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http://dx.doi.org/10.1105/tpc.111.087122DOI Listing
http://www.ncbi.nlm.nih.gov/pmc/articles/PMC3180795PMC
August 2011

A critical role of autophagy in plant resistance to necrotrophic fungal pathogens.

Plant J 2011 Jun 4;66(6):953-68. Epub 2011 Apr 4.

Department of Botany and Plant Pathology, 915 West State Street, Purdue University, West Lafayette, IN 47907-2054, USA.

Autophagy is a pathway for degradation of cytoplasmic components. In plants, autophagy plays an important role in nutrient recycling during nitrogen or carbon starvation, and in responses to abiotic stress. Autophagy also regulates age- and immunity-related programmed cell death, which is important in plant defense against biotrophic pathogens. Here we show that autophagy plays a critical role in plant resistance to necrotrophic pathogens. ATG18a, a critical autophagy protein in Arabidopsis, interacts with WRKY33, a transcription factor that is required for resistance to necrotrophic pathogens. Expression of autophagy genes and formation of autophagosomes are induced in Arabidopsis by the necrotrophic fungal pathogen Botrytis cinerea. Induction of ATG18a and autophagy by B. cinerea was compromised in the wrky33 mutant, which is highly susceptible to necrotrophic pathogens. Arabidopsis mutants defective in autophagy exhibit enhanced susceptibility to the necrotrophic fungal pathogens B. cinerea and Alternaria brassicicola based on increased pathogen growth in the mutants. The hypersusceptibility of the autophagy mutants was associated with reduced expression of the jasmonate-regulated PFD1.2 gene, accelerated development of senescence-like chlorotic symptoms, and increased protein degradation in infected plant tissues. These results strongly suggest that autophagy cooperates with jasmonate- and WRKY33-mediated signaling pathways in the regulation of plant defense responses to necrotrophic pathogens.
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http://dx.doi.org/10.1111/j.1365-313X.2011.04553.xDOI Listing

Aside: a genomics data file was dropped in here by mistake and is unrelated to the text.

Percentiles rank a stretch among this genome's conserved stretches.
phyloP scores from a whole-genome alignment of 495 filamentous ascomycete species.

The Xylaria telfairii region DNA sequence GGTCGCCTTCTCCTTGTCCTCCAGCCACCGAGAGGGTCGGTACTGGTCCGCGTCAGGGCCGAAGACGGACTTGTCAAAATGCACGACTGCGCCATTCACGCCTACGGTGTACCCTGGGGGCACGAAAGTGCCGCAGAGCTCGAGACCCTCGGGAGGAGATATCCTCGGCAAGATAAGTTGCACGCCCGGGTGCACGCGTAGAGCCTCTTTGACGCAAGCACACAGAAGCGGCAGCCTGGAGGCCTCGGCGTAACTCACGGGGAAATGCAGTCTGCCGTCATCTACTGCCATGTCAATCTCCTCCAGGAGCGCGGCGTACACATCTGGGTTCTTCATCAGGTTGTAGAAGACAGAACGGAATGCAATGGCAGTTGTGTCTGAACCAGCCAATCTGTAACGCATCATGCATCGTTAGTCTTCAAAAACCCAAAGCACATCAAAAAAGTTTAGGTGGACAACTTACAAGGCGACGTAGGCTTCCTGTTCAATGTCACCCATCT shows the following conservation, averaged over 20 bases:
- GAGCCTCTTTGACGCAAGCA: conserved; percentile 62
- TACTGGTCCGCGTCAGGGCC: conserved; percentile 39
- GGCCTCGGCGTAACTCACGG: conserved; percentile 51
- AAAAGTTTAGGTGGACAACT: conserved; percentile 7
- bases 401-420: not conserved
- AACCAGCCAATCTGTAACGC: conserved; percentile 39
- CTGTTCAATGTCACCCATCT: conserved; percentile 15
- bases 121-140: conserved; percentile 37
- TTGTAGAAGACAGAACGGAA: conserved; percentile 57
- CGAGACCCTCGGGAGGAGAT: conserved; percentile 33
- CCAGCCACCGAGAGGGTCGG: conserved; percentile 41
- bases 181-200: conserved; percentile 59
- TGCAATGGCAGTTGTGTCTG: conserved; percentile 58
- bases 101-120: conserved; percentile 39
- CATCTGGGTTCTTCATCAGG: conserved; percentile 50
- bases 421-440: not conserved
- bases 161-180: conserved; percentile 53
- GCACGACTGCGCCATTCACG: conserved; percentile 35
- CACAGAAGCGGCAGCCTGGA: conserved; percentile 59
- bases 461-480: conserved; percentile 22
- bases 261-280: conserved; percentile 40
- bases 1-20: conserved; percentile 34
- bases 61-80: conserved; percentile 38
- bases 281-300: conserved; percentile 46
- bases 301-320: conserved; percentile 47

June 2011

Roles of arabidopsis WRKY18, WRKY40 and WRKY60 transcription factors in plant responses to abscisic acid and abiotic stress.

BMC Plant Biol 2010 Dec 19;10:281. Epub 2010 Dec 19.

State Key Laboratory of Biocontrol and Key Laboratory of Gene Engineering of the Ministry of Education, School of Life Sciences, Sun Yat-sen University, Guangzhou 510275, China.

Background: WRKY transcription factors are involved in plant responses to both biotic and abiotic stresses. Arabidopsis WRKY18, WRKY40, and WRKY60 transcription factors interact both physically and functionally in plant defense responses. However, their role in plant abiotic stress response has not been directly analyzed.

Results: We report that the three WRKYs are involved in plant responses to abscisic acid (ABA) and abiotic stress. Through analysis of single, double, and triple mutants and overexpression lines for the WRKY genes, we have shown that WRKY18 and WRKY60 have a positive effect on plant ABA sensitivity for inhibition of seed germination and root growth. The same two WRKY genes also enhance plant sensitivity to salt and osmotic stress. WRKY40, on the other hand, antagonizes WRKY18 and WRKY60 in the effect on plant sensitivity to ABA and abiotic stress in germination and growth assays. Both WRKY18 and WRKY40 are rapidly induced by ABA, while induction of WRKY60 by ABA is delayed. ABA-inducible expression of WRKY60 is almost completely abolished in the wrky18 and wrky40 mutants. WRKY18 and WRKY40 recognize a cluster of W-box sequences in the WRKY60 promoter and activate WRKY60 expression in protoplasts. Thus, WRKY60 might be a direct target gene of WRKY18 and WRKY40 in ABA signaling. Using a stable transgenic reporter/effector system, we have shown that both WRKY18 and WRKY60 act as weak transcriptional activators while WRKY40 is a transcriptional repressor in plant cells.